Vitamin D and Pregnancy during Winter

Your Vitamin D levels during pregnancy are important for your baby’s health and help prevent certain diseases. Differences between babies born during summer and babies born after October are believed to be partly due to differences in sun exposure. Because the amount of sun exposure is higher during late spring, summer and beginning of autumn than the rest of the year, women who are pregnant in this period benefit from more Vitamin D intake on average.

Effects of Vitamin D intake during pregnancy

What does this mean? Your baby needs Vitamin D for growth, especially in the second half of pregnancy, when ossification processes and bone growth are developing. Babies born during the summer are more likely to have bigger bones than babies born during the winter season. On average, “summer babies” are 5 mm taller than “winter babies”. This difference is correlated with the difference of Vitamin D levels measured in the blood of the mothers while pregnant.

Vitamin D has many other benefits for maternal and fetal health. It has important effects for the immune system and it may play a role in preventing food allergies, asthma and preeclampsia. Try to spend as much time as possible in daylight, especially during the winter season, when days are shorter.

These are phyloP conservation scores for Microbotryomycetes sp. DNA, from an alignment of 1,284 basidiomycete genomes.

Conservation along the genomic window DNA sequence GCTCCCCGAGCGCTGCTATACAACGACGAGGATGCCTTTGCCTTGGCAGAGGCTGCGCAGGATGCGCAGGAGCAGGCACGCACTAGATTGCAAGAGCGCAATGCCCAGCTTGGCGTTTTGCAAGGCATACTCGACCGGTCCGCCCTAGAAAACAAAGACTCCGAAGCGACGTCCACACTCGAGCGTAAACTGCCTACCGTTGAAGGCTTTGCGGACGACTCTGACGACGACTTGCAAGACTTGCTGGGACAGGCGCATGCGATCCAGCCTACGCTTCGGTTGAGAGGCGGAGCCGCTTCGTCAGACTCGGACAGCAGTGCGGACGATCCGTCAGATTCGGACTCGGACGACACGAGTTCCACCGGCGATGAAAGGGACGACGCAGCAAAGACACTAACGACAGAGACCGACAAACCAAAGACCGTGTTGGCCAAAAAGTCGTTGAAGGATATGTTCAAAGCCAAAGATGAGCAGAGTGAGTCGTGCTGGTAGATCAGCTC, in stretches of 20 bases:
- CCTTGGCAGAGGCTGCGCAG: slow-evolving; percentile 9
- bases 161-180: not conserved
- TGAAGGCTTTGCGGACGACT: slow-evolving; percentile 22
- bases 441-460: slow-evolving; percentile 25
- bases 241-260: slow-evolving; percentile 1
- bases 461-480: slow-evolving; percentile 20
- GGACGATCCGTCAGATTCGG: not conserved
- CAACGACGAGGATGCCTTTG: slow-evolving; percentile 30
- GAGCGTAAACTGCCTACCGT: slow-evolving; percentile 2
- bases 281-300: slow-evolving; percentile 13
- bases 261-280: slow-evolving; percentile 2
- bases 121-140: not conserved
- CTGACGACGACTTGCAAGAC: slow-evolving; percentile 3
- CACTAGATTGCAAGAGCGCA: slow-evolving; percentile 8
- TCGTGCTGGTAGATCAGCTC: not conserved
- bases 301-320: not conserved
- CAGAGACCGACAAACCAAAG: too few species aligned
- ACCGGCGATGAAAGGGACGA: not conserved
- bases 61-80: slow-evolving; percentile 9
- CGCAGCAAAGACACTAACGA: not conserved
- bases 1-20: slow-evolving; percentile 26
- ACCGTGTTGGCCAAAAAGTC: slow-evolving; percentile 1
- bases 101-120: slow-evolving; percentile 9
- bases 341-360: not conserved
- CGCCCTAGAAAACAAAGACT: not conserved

Food sources of Vitamin D and dietary supplements

Products fortified with Vitamin D are a good choice, since very few foods have sufficient Vitamin D. Cereal, milk and orange juice that are fortified with Vitamin D and Calcium are usually easy to find. Other foods rich in Vitamin D are: egg yolk, tuna, sardines and pink salmon. However, when you are pregnant, your body needs much more Vitamin D than any of these foods can supply. So if the rainy days keep you inside, vitamin supplements are a must. Always consult with your doctor beforehand.

Most pregnant women need to take dietary supplements that include Vitamin D, as intake from food is often not sufficient. The level of Vitamin D in your body can actually be measured if deficiency is suspected, so check with your doctor at the next appointment for advice on taking supplements. Talk to your midwife for nutrition and lifestyle advice that will help you increase your daily intake of Vitamin D. A tip: hold back on using sunscreen with SPF higher than 30, it reduces your Vitamin D intake.